As many nonprofits have matured in purpose and productivity, using multiple revenue streams and talented executives in administrative positions, the line between “for profit” and “not-for-profit” has become blurred.  Corporations are becoming more socially and environmentally responsible.  Whether for profit or reasons of conscience, businesses are giving attention to bottom lines that include people, community and the planet as well as profits.  As the cost of caring rises, donations and government funding dwindle, nonprofits are seeking more ways to generate income.  Without the same requirements of a corporate board and stockholders, nonprofits may be more flexible in financial matters while retaining their tax exempt status and continuing to collect financing from various sources.

Until rules and regulations catch up with the growing common ground between profit and nonprofit organizations, there may be lack of clarity as charitable nonprofit organizations operate social business enterprises and subsidiaries.  Self monitoring along with public transparency is needed for members and donors to maintain trust in charitable causes.  Investors with an interest in community welfare and sustainability look for financial profit as well as social ROI.  New rules will eventually be created to deal with profitable practices of nonprofits and charitable work of for-profits.  Transforming practices and stereotypes can begin now.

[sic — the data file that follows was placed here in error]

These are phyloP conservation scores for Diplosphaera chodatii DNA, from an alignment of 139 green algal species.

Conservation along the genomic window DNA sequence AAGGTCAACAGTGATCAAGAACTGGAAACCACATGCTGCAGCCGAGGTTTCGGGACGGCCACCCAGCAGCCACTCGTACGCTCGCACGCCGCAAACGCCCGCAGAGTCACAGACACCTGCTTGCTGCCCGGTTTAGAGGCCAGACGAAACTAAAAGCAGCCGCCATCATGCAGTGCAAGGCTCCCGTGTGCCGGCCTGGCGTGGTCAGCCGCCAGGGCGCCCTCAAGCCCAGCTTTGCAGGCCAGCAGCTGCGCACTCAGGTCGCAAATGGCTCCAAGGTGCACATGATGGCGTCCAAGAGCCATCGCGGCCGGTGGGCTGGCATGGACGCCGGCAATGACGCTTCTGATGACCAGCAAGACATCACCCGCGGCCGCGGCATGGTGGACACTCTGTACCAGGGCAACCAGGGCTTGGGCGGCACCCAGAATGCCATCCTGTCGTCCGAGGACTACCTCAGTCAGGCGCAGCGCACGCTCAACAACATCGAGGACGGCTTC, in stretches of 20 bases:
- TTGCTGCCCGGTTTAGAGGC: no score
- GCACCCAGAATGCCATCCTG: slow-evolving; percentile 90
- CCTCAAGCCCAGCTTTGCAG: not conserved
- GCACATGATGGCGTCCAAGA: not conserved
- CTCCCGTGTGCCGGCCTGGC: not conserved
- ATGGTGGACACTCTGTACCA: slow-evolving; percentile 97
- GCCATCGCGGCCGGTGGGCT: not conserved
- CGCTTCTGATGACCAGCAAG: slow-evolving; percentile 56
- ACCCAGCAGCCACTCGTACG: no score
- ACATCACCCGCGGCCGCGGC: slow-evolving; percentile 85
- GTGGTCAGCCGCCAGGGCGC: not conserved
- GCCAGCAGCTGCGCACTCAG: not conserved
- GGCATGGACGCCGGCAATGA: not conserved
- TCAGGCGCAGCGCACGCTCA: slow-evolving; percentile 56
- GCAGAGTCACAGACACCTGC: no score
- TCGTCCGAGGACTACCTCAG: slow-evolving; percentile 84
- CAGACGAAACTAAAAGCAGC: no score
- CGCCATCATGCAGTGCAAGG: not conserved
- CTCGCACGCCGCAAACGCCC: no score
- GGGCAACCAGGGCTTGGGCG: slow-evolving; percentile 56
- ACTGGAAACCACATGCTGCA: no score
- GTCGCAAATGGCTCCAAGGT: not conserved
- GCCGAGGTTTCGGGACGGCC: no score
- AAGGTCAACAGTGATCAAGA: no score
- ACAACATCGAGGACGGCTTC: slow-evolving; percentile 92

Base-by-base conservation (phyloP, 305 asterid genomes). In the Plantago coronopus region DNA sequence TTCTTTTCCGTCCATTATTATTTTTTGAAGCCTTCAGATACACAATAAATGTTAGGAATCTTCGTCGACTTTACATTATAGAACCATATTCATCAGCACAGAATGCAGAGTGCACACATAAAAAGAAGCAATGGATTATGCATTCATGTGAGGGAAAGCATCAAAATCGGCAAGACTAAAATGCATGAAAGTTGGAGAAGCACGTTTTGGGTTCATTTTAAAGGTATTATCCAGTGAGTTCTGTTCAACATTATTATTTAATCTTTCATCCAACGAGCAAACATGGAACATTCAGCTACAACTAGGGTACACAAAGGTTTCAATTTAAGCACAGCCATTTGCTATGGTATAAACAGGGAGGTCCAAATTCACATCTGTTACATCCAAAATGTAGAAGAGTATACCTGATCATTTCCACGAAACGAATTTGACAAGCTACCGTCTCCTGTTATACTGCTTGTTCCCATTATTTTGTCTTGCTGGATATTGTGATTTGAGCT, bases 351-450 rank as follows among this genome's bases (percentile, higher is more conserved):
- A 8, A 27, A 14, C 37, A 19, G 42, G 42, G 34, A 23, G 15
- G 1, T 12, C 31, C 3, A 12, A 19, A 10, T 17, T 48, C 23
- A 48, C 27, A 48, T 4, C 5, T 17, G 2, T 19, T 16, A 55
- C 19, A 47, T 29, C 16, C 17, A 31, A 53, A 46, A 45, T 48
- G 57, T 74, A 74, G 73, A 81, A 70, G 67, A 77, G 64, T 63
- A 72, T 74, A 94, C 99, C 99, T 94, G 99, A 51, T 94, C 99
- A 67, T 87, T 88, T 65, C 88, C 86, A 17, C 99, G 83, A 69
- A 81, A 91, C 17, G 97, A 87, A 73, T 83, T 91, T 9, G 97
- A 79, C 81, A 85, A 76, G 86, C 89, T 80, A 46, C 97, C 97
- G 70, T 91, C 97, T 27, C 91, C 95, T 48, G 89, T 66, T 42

See related research from Stanford, Wharton Business School and University of Minnesota professors describing for-profit and not-for-profit stereotypes.

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Fundraising as Sacred Exchange

People who give money to a cause expect a return.  Something good will get done.  Something important will happen because I gave.  At first glance, it seems like the basic contract. But look at the fine print.  Much more is being exchanged that just money for a good deed.